Findings

The results indicated that social enterprises adopt varying practices, face many issues and, while many are beginning to make themselves more accountable in terms of their social value, there was little evidence to suggest that social enterprises were measuring their social impact beyond providing data that was sought by funders. Reveals that the social enterprise managers implied that the next step was to become more proactive in recording and marketing their social values and that developing social value indicators is the next challenge, while evidence suggests that tools developed for social enterprises need to be informal, non‐generic and based on experiential learning.

Originality/value

Reveals key concepts that will form the framework for a modified BS.

Article
Publication date: 6 June 2008

Mike Bull, Helen Crompton and Dilani Jayawarna

This paper aims to investigate the organisational development of three small‐ and medium‐sized social enterprises (SMSEs). The objectives of the paper are to highlight the…

Abstract

Purpose

This paper aims to investigate the organisational development of three small‐ and medium‐sized social enterprises (SMSEs). The objectives of the paper are to highlight the critical stages of development that have led to change, growth and success for these enterprises. Although social purpose organisations have existed for some time, recent political interest in the subject has created a new and emerging field of interest where little empirical research exists. This paper examines how SMSEs evolve, utilizing the framework of organisational life cycle (OLC) models, specifically Adizes's model. Thus, drawing on the OLC field of study this paper will make a significant contribution to a deeper understanding of social enterprise development.

Design/methodology/approach

A qualitative methodological approach was undertaken in order to understand the stories and experiences. A semi‐structured approach enabled the researcher to gain deep insights into the life cycle stages that changed and developed each of these organisations over time – which would not have been as insightful through a quantitative methodological approach.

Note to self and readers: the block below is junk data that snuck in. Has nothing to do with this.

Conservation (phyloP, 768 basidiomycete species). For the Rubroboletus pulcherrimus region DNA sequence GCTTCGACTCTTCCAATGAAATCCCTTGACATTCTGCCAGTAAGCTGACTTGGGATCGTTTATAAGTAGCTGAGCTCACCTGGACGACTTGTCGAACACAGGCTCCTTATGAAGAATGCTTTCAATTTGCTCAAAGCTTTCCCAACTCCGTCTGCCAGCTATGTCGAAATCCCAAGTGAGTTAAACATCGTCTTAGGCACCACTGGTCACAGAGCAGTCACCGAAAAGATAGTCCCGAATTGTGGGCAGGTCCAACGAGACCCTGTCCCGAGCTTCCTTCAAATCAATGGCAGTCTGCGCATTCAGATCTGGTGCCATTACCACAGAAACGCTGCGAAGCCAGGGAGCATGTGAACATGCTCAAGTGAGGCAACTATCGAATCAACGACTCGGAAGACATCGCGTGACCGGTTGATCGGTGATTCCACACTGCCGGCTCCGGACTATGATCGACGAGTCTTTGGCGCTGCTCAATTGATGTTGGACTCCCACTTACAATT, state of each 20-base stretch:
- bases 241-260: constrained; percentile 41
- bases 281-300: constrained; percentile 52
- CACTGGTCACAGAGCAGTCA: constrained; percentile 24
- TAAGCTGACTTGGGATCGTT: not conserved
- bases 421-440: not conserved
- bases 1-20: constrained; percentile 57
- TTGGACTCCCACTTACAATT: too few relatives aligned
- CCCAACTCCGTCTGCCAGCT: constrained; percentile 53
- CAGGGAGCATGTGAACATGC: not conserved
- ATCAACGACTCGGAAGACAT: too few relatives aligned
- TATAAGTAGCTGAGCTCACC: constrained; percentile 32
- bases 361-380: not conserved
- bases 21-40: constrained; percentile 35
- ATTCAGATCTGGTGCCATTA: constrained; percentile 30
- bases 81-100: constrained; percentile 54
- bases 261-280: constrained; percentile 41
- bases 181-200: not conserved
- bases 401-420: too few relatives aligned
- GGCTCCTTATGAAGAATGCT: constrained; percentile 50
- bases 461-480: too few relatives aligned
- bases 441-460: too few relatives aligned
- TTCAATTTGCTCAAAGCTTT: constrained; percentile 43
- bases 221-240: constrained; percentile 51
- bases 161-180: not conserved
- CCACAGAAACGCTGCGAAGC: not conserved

Findings

The key findings indicate that a host of internal and external incidents were critical to the development of these firms. The entrepreneurialism shown within these organisations was crucial. These three firms all grew from community‐based campaigns that were able to exploit financial opportunities and grow with a momentum over a number of years. The organisation structures, although different across the three cases, were critical factors in the ability to deliver, develop skills and handle growth. Through analysing these cases through the framework of the OLC model we found that the development stages were similar and that the model is a useful lens for viewing social enterprise organisation development.

Originality/value

Empirical evidence of this nature is currently lacking from the SMSE community. This research therefore contributes to the knowledge capital on this sector and is important for practitioners, business support agencies and academics in understanding the organisational development of social enterprises.

Details

Social Enterprise Journal, vol. 4 no. 2
Type: Research Article
ISSN: 1750-8614

Keywords

Article
Publication date: 23 October 2009

Oswald Jones and Helen Crompton

The purpose of this paper is to draw on emerging ideas related to the concept of entrepreneurial leadership which emphasises a “distributed” model synonymous with terms which…

2216

Abstract

Purpose

The purpose of this paper is to draw on emerging ideas related to the concept of entrepreneurial leadership which emphasises a “distributed” model synonymous with terms which indicate that authority is decentralised (“shared”, “team”, “democratic”, “representative” and “dispersed”).